Keratoconus

Cone-shaped Cornea

Keratoconus is an eye condition in which the round, oval cornea becomes thin over time and develops a cone-like bulge, resulting in severe vision loss. For many patients keratoconus ultimately necessitates corneal transplantation.

Keratoconus Denver Colorado

Keratoconus and post-refractive corneal ectasia are the second most frequent indications for corneal transplantation, accounting for about 15% of the corneal transplants performed in the United States. Corneal transplantation has inherent risks that could result in permanent loss of vision and significantly impact the patient’s quality of life during the surgical recovery phase, with lost work time and often permanent changes in lifestyle. Any modality, such as corneal collagen cross-linking, that can delay or prevent corneal transplantation in patients with these conditions is of great benefit.

Keratoconus affects both eyes of an individual, however symptoms will vary from patient to patient. The cause of keratoconus is not known. Some researchers believe that genetics play a role, since an estimated 10% of people with keratoconus also have a family member with the condition.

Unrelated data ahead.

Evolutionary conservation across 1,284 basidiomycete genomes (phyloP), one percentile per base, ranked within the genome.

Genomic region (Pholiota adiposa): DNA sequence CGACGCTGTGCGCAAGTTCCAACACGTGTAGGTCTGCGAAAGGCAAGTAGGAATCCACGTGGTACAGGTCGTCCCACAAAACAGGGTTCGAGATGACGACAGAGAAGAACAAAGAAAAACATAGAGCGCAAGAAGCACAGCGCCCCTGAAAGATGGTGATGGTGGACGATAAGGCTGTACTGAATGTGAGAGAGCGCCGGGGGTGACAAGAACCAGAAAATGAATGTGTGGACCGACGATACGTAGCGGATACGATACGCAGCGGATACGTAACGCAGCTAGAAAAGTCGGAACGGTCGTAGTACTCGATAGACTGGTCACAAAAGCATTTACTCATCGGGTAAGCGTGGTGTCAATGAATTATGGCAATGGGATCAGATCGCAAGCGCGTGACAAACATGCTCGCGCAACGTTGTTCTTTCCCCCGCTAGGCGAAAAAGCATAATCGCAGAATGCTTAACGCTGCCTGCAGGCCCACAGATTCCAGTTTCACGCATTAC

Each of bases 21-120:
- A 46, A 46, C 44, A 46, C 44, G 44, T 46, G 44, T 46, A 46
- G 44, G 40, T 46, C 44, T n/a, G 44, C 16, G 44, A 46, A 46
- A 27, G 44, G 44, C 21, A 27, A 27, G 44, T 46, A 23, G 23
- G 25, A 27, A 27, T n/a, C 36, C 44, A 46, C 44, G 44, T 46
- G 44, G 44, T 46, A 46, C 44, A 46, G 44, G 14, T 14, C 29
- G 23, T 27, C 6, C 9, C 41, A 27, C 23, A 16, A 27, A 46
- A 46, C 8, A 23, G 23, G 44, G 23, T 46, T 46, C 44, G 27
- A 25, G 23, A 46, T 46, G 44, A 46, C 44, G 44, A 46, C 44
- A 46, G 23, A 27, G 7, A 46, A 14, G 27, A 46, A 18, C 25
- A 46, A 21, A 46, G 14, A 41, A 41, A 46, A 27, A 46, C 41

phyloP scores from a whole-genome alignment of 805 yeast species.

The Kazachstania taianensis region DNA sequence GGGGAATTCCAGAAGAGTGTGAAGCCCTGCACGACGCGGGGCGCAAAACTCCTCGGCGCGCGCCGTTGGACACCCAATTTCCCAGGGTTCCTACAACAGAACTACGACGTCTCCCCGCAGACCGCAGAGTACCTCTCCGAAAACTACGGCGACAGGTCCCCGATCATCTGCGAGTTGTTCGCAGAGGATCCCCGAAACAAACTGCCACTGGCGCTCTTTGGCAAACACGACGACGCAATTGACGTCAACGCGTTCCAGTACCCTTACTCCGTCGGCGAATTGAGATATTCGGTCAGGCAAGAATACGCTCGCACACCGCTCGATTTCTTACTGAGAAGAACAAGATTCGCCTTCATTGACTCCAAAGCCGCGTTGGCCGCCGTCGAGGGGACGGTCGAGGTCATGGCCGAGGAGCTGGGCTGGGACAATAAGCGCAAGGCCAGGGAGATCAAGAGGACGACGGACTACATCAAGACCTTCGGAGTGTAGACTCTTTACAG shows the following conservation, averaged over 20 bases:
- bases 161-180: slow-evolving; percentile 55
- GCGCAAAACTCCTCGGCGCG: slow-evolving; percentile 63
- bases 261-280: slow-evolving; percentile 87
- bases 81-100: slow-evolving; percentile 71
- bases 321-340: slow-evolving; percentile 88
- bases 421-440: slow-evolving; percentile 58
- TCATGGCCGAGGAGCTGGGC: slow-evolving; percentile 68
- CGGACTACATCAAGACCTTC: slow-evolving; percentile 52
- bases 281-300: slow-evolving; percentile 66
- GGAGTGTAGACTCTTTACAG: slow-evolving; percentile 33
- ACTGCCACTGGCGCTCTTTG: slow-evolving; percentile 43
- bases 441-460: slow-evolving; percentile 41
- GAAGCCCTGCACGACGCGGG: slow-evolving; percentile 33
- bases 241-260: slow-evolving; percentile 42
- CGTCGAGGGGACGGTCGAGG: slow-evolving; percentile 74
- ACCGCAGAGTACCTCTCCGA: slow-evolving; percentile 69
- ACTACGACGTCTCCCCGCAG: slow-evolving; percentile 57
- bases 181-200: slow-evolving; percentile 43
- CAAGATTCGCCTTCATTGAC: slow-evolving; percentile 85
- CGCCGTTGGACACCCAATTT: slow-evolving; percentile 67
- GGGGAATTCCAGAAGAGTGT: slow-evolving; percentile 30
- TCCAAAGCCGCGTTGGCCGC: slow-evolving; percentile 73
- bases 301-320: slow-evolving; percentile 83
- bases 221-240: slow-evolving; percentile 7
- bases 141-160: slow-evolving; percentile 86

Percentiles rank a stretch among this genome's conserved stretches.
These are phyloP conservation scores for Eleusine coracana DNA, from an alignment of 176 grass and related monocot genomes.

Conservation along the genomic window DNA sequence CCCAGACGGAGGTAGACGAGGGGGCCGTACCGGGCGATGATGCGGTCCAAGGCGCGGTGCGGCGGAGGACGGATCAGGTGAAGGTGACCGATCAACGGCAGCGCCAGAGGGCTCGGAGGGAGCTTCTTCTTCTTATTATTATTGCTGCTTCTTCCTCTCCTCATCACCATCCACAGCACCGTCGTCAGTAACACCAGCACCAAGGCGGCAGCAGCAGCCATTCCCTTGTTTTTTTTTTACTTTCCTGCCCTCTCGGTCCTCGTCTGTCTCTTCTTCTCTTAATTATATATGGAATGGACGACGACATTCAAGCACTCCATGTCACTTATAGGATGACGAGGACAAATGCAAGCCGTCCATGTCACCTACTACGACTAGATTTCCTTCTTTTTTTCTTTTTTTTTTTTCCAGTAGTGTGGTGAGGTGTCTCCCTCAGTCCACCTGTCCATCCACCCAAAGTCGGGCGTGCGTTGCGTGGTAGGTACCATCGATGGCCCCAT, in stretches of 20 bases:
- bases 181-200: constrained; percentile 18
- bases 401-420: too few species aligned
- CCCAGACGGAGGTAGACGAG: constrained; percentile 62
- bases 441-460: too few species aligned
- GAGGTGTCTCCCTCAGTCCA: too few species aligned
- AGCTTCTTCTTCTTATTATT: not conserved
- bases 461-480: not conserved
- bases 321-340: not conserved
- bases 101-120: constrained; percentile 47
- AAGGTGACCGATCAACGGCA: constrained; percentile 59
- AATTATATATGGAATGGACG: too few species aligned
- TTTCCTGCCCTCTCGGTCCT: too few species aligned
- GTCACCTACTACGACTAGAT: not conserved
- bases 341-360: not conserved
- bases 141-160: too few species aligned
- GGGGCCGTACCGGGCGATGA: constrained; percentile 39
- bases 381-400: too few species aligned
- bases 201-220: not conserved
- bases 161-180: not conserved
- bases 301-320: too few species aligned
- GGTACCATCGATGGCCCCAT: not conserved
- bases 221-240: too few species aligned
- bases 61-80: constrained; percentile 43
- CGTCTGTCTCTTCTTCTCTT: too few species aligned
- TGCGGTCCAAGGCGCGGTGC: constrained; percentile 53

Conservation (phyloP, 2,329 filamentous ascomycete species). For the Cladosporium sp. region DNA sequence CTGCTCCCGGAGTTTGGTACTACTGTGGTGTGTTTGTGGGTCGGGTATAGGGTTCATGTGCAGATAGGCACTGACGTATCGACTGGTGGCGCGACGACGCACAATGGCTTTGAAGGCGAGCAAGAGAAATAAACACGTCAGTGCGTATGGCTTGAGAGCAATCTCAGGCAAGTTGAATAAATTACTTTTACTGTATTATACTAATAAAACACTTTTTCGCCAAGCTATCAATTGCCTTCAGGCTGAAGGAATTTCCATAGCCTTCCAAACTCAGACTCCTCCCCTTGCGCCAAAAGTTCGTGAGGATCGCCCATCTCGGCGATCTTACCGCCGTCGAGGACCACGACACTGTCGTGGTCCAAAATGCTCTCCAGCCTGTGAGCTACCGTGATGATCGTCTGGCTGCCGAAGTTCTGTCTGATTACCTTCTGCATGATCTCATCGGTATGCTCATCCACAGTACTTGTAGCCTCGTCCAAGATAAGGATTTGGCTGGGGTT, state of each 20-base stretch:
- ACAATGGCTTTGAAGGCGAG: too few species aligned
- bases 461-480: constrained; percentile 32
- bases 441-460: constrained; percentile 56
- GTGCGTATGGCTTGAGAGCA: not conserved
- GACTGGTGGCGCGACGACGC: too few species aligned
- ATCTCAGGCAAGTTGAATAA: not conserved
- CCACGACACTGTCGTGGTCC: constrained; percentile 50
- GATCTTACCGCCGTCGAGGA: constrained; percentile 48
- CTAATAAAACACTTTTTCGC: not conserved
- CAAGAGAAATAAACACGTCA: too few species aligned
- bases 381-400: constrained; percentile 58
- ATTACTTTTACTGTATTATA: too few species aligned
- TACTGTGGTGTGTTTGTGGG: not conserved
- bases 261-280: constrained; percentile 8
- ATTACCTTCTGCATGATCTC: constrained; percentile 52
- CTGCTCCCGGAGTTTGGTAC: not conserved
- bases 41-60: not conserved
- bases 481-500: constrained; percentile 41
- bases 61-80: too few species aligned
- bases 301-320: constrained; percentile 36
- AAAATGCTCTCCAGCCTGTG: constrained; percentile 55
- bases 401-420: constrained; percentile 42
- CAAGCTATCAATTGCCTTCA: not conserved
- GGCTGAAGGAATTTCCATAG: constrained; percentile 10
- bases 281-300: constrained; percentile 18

Understanding Keratoconus

Keratoconus is a progressive disease that can have subtle symptoms at first, such as contact lenses falling out frequently or gradually changing eyeglass prescriptions. Although corrective lenses can ameliorate early symptoms, keratoconus will, for some patients, leave them legally blind (vision worse than 20/200) without intervention. Corneal transplant and DSEK are two primary treatments.

Frequently Asked Questions about Keratoconus

Q: Does keratoconus usually affect both eyes?

A Yes. Although the onset of the disease isn’t always simultaneous, approximately 90% of keratoconus patients have the disease in both eyes.

Q: How common is keratoconus?

A Research suggests an occurrence rate of approximately 1 in 2000.

Q: Will keratoconus make me go blind?

A Very few people go completely blind from keratoconus.

Q: Is there a noninvasive method of treating this disease?

A The FDA has not yet approved corneal collagen cross-linking, but is still studying this technique that is already approved in most of Europe.

Self Evaluation Test

  • Do you notice a flaring distortion around light sources?
  • Do you have to squint in order to read?
  • Are you sensitive to light?
  • Does your eye itch frequently?
  • Do contact lenses sometimes fall out of your eyes?
  • Do you see ‘ghost’ images, i.e. multiple images of something spread in a random pattern?

If you answered yes to these questions, particularly the last two, then you should have an evaluation with an ophthalmologist to assess your eye health needs.